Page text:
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21. One Potter: Multiple Clay Body Types


 
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1. Title Title of document 21. One Potter: Multiple Clay Body Types - Transitions, Urbanism, and Collapse in the Bronze Age
 
2. Creator Author's name, affiliation, country Gloria London; Independent Scholar;
 
3. Subject Discipline(s) Archaeology
 
4. Subject Keyword(s) Cyprus; Philippines; pottery; ethnoarchaeology; clay recipes; mining clay; water jugs; craft specialists; pitharial itinerant potters
 
5. Subject Subject classification Early Bronze Age; Southern Levant
 
6. Description Abstract Three studies of traditional craft specialists in Cyprus, the Philippines, and Cameroon, demonstrate that potters regularly work with clays derived from multiple sources. As a result, the jugs, jars, and cookware produced by an potter will vary depending on where s/he shaped the products. Potters intentionally mix clays to create a less porous clay body. For water jugs, the same potters create a more porous fabric by using one clay only. All of the wares examined here are destined for use by the local populace and do not reach tourist markets. The potters work in their courtyards, in a small factory-like setting, or as itinerants. They shape utilitarian round bottomed pots from whatever clay is available. The archaeological implications concern: sources of variation of the work of craft specialists and within contemporaneous assemblages of ancient ceramics.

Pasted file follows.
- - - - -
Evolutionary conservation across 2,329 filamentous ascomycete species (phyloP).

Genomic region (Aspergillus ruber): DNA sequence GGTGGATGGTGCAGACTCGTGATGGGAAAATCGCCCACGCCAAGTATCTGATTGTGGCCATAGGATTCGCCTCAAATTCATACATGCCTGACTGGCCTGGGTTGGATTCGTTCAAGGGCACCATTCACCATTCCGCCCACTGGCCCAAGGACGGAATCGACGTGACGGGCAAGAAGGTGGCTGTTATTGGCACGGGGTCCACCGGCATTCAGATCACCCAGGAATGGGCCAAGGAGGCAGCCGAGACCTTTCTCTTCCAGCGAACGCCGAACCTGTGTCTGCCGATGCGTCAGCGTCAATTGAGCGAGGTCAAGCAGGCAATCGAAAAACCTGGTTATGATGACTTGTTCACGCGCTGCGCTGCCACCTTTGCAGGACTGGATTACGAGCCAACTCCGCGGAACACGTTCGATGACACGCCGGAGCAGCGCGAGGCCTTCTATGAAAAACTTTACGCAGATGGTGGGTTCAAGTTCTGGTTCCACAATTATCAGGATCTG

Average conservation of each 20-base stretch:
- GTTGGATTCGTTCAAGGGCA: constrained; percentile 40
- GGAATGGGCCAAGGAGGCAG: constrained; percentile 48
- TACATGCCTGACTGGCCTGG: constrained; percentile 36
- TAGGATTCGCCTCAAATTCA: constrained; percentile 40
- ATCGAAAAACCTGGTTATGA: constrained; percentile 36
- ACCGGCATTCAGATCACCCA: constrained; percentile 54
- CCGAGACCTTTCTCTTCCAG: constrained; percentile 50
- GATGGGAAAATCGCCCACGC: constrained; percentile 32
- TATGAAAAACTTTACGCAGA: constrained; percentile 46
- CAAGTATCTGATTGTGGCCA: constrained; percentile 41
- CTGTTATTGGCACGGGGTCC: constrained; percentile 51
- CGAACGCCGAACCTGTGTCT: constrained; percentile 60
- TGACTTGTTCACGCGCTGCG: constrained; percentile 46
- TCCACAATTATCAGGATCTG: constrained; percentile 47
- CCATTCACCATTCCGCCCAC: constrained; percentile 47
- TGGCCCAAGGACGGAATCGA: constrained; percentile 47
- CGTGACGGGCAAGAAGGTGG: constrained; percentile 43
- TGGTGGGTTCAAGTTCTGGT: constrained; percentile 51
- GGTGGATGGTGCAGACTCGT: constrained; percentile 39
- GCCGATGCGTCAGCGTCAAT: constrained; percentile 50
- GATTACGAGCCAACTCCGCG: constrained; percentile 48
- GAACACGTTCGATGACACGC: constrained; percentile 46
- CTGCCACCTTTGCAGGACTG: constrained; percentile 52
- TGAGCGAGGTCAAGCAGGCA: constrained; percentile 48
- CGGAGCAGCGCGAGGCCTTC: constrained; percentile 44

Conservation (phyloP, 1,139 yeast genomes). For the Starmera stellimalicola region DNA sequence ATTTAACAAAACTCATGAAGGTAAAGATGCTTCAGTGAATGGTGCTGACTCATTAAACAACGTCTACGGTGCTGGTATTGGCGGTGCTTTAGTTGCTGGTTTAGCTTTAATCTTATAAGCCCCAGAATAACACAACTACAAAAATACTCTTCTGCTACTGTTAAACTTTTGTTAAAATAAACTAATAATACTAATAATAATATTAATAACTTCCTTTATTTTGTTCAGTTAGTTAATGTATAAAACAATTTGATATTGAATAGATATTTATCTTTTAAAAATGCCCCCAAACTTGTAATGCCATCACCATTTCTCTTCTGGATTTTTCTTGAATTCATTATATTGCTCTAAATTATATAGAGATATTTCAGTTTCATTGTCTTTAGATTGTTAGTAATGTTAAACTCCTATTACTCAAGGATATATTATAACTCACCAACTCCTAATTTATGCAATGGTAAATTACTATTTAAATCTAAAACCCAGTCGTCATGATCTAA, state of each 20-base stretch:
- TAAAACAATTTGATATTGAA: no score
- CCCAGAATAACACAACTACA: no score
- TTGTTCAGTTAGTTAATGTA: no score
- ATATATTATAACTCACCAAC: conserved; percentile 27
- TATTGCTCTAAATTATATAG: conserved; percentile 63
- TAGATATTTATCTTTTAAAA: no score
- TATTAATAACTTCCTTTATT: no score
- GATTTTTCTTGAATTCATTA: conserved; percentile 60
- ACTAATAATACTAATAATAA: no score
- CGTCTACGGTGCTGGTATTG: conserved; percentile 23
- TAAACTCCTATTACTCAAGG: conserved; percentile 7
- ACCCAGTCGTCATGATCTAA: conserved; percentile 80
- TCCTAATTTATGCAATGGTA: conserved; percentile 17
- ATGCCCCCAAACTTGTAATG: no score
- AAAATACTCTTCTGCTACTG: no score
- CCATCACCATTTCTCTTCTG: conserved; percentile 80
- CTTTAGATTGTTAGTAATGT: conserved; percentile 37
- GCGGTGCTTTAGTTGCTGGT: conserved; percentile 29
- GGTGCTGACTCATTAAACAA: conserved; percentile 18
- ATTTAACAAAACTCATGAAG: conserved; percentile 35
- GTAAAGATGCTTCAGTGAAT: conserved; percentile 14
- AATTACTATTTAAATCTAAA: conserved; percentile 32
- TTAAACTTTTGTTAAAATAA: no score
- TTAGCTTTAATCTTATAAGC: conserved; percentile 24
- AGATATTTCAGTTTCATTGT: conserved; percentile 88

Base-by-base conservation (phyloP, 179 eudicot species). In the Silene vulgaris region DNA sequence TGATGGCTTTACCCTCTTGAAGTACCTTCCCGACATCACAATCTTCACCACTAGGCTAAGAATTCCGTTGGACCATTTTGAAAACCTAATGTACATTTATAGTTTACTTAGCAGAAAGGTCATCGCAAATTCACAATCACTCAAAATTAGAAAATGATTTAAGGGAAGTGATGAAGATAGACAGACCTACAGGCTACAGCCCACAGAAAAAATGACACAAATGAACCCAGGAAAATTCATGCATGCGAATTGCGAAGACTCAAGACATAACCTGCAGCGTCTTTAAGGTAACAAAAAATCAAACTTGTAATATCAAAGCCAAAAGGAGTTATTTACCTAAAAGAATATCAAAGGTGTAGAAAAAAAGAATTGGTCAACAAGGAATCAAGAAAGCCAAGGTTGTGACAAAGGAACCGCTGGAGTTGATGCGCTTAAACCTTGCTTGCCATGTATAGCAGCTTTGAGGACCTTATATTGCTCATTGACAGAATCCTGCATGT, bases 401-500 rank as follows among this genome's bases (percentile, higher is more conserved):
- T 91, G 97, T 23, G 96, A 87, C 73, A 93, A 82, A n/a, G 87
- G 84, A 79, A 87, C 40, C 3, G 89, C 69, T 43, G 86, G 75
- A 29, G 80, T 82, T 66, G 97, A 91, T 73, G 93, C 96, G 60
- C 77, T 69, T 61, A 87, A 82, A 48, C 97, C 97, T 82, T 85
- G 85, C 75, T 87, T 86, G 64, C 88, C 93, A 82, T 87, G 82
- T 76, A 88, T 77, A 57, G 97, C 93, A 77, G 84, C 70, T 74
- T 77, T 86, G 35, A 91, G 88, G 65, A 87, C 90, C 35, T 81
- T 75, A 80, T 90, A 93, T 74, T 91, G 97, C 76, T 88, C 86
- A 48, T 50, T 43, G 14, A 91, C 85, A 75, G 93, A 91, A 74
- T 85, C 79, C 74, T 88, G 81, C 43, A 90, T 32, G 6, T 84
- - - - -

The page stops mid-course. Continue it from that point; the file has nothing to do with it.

7. Publisher Organizing agency, location Equinox Publishing Ltd
 
8. Contributor Sponsor(s)
 
9. Date (YYYY-MM-DD) 15-Jan-2021
 
10. Type Status & genre Peer-reviewed Article
 
11. Type Type
 
12. Format File format PDF
 
13. Identifier Uniform Resource Identifier https://journals.equinoxpub.com/books/article/view/37743
 
14. Identifier Digital Object Identifier 10.1558/equinox.37743
 
15. Source Journal/conference title; vol., no. (year) Equinox eBooks Publishing; Transitions, Urbanism, and Collapse in the Bronze Age
 
16. Language English=en en
 
18. Coverage Geo-spatial location, chronological period, research sample (gender, age, etc.) Levant,
late 4th to early 2nd millennia BCE
 
19. Rights Copyright and permissions Copyright 2014 Equinox Publishing Ltd